Cymbopogon : definição de Cymbopogon e sinónimos de Cymbopogon (inglês)

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definição - Cymbopogon

Cymbopogon (n.)

1.(MeSH)A plant genus of the family POACEAE which is a source of citronella oil and lemongrass oil.

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Cymbopogon

                   
Lemon Grass
Lemon grass plant
Scientific classification
Kingdom: Plantae
(unranked): Angiosperms
(unranked): Monocots
(unranked): Commelinids
Order: Poales
Family: Poaceae
Subfamily: Panicoideae
Tribe: Andropogoneae
Subtribe: Andropogoninae
Genus: Cymbopogon
Spreng.
Species

About 55, see text

Cymbopogon (lemongrass) is a genus of about 55 species of grasses, (of which the type species is Cymbopogon citratus) native to warm temperate and tropical regions of the Old World and Oceania. It is a tall perennial grass. Common names include lemon grass, lemongrass, barbed wire grass, silky heads, citronella grass,cha de Dartigalongue, fever grass, tanglad, hierba Luisa or gavati chaha amongst many others.

Contents

  Uses

Lemongrass is native to India and tropical Asia. It is widely used as a herb in Asian cuisine. It has a subtle citrus flavor and can be dried and powdered, or used fresh.

Lemongrass is commonly used in teas, soups, and curries. It is also suitable for poultry, fish, beef, and seafood. It is often used as a tea in African countries such as Togo and the Democratic Republic of the Congo and Latin American countries such as Mexico.

Lemongrass oil is used as a pesticide and a preservative. Research shows that lemongrass oil has anti-fungal properties.[1]

  Cymbopogon citratus from the Philippines, where it is locally known as tanglad.

Citronella grass (Cymbopogon nardus and Cymbopogon winterianus) grows to about 2 meters (about 6.5 feet) and has red base stems. These species are used for the production of citronella oil, which is used in soaps, as an insect repellent in insect sprays and candles, and also in aromatherapy, which is famous in Bintan Island, Indonesia. Therefore it's assumed that its origin is from Indonesia. The principal chemical constituents of citronella, geraniol and citronellol, are antiseptics, hence their use in household disinfectants and soaps. Besides oil production, citronella grass is also used for culinary purposes, in tea and as a flavoring.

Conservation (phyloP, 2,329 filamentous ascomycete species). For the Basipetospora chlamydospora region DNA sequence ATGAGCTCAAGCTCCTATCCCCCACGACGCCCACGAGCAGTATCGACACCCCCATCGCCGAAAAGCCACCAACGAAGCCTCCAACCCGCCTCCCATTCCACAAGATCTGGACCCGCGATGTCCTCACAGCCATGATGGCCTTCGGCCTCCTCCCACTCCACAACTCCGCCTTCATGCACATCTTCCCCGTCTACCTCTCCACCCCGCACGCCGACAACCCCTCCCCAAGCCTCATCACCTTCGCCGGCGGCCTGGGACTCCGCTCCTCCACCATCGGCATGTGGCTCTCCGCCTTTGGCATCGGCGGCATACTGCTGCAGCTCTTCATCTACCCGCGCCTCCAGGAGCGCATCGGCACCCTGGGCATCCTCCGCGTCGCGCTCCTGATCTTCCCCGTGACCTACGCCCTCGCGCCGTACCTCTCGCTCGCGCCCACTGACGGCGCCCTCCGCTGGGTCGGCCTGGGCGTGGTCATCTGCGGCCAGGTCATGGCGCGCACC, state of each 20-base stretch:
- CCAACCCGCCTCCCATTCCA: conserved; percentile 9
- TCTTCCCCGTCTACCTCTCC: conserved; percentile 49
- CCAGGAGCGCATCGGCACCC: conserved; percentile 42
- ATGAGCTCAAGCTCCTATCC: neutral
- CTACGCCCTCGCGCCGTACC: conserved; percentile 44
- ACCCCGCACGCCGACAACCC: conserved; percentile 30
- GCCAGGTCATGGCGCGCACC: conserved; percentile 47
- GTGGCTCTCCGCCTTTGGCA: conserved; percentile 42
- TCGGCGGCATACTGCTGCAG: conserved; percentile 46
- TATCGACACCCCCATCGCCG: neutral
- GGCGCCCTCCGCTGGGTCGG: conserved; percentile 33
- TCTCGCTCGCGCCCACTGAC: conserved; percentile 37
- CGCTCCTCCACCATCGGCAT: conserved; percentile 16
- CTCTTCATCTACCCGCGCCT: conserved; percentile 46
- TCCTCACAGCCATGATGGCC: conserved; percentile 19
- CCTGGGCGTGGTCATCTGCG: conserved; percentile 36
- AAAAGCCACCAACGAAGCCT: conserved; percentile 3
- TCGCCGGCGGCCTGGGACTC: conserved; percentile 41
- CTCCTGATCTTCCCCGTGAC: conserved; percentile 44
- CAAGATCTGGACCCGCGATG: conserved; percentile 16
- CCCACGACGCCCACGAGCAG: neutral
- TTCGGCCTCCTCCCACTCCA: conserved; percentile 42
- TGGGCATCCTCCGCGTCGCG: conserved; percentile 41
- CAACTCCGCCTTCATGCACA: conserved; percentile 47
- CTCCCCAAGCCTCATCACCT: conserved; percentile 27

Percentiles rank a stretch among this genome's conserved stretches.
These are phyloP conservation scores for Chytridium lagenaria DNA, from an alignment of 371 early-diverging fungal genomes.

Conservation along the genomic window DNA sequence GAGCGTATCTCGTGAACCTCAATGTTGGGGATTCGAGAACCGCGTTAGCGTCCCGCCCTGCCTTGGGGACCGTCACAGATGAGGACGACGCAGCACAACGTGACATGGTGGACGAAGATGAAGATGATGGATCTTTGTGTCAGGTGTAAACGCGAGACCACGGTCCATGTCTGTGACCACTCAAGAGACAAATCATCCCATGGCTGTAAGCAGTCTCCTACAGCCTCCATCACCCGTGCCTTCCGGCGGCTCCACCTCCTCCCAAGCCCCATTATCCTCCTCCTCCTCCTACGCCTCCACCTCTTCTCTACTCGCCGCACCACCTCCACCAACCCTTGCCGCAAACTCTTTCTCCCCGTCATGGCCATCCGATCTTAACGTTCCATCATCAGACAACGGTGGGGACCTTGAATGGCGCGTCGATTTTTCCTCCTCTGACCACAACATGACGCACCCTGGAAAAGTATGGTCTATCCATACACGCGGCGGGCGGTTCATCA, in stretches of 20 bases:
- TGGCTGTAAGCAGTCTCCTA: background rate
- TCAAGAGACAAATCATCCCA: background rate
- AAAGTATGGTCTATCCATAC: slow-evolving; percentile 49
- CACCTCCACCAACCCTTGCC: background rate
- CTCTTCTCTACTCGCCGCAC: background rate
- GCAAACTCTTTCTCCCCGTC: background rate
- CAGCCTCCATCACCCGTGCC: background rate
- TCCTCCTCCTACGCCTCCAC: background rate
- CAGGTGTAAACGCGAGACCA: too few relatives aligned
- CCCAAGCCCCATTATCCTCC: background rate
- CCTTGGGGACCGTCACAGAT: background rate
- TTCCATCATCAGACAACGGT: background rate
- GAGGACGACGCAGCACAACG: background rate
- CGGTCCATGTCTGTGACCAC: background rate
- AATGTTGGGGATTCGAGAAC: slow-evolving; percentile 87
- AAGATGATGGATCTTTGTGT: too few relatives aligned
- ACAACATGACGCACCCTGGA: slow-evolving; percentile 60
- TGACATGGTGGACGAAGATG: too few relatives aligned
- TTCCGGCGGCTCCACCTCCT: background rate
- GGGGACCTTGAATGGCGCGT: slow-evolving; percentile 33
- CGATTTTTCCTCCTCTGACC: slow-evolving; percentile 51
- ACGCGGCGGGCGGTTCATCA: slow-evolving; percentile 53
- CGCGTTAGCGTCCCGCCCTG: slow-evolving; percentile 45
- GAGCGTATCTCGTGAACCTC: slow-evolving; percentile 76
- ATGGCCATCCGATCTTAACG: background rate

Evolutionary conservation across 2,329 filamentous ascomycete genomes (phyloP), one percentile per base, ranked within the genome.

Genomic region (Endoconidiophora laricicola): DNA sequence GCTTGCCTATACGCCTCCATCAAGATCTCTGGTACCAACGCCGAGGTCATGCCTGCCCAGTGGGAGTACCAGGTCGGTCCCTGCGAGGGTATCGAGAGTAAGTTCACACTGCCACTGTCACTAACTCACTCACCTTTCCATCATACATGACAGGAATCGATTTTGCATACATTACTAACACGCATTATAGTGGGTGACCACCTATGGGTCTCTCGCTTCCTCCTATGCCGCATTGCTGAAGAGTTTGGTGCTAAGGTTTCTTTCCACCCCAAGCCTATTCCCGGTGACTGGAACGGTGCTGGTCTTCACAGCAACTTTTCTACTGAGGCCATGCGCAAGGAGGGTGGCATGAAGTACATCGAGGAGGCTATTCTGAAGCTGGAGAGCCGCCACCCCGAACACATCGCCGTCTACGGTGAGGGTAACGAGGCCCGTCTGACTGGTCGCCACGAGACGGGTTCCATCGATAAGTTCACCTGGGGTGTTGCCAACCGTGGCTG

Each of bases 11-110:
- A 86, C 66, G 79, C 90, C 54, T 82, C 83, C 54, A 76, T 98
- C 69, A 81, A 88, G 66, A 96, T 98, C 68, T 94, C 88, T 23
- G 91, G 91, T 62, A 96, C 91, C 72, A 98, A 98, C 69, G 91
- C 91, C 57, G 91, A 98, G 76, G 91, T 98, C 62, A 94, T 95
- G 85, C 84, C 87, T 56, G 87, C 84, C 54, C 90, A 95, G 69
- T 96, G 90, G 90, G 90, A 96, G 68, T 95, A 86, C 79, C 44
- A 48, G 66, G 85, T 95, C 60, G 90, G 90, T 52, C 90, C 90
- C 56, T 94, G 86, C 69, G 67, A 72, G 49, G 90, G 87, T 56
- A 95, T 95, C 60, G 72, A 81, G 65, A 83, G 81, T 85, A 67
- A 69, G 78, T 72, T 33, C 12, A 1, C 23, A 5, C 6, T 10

Lemon Grass Oil, used as a pesticide and preservative, is put on the ancient palm-leaf manuscripts found in India as a preservative. It is used at the Oriental Research Institute Mysore, the French Institute of Pondicherry, the Association for the Preservation of the Saint Thomas Christian Heritage in Kerala and many other manuscript collections in India. The lemon grass oil also injects natural fluidity into the brittle palm leaves and the hydrophobic nature of the oil keeps the manuscripts dry so that the text is not lost to decay due to humidity.

East-Indian Lemon Grass (Cymbopogon flexuosus), also called Cochin Grass or Malabar Grass (Malayalam: ഇഞ്ചിപ്പുല്ല്(inchippullu), is native to Cambodia, India, Sri Lanka, Burma,and Thailand while the West-Indian lemon grass (Cymbopogon citratus), also known as serai in Malay, is assumed to have its origins in Malaysia. Indonesian people used to called it serai too or sereh. While both can be used interchangeably, C. citratus is more suited for cooking. In India C. citratus is used both as a medical herb and in perfumes. Cymbopogon citratus is consumed as a tea for anxiety in Brazilian folk medicine,[2] but a study in humans found no effect.[3] The tea caused a recurrence of contact dermatitis in one case.[4]

Lemon grass is also known as Gavati Chaha (गवती चहा) in the Marathi language (Gavat=grass; Chaha=tea), and is used as an addition to tea, and in preparations like 'kadha,' which is a traditional herbal 'soup' used against coughs, colds, etc. It has medicinal properties and is used extensively in Ayurvedic medicine. It is supposed to help with relieving cough and nasal congestion.[citation needed] It is used in drinks In Kerala, lemon grass is steeped as an herbal tea called "Chukku Kaapi", literally "dried ginger coffee".[citation needed]

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  Partial species list

  Notes

  1. ^ Shadab, Q., Hanif, M. & Chaudhary, F.M. (1992) Antifungal activity by lemongrass essential oils. Pak. J. Sci. Ind. Res. 35, 246-249.
  2. ^ Blanco MM, Costa CA, Freire AO, Santos JG, Costa M (March 2009). "Neurobehavioral effect of essential oil of Cymbopogon citratus in mice". Phytomedicine 16 (2–3): 265–70. DOI:10.1016/j.phymed.2007.04.007. PMID 17561386. 
  3. ^ Leite JR, Seabra Mde L, Maluf E, et al. (July 1986). "Pharmacology of lemongrass (Cymbopogon citratus Stapf). III. Assessment of eventual toxic, hypnotic and anxiolytic effects on humans". J Ethnopharmacol 17 (1): 75–83. DOI:10.1016/0378-8741(86)90074-7. PMID 2429120. 
  4. ^ Bleasel N, Tate B, Rademaker M (August 2002). "Allergic contact dermatitis following exposure to essential oils". Australas. J. Dermatol. 43 (3): 211–3. DOI:10.1046/j.1440-0960.2002.00598.x. PMID 12121401. 
   
               

 

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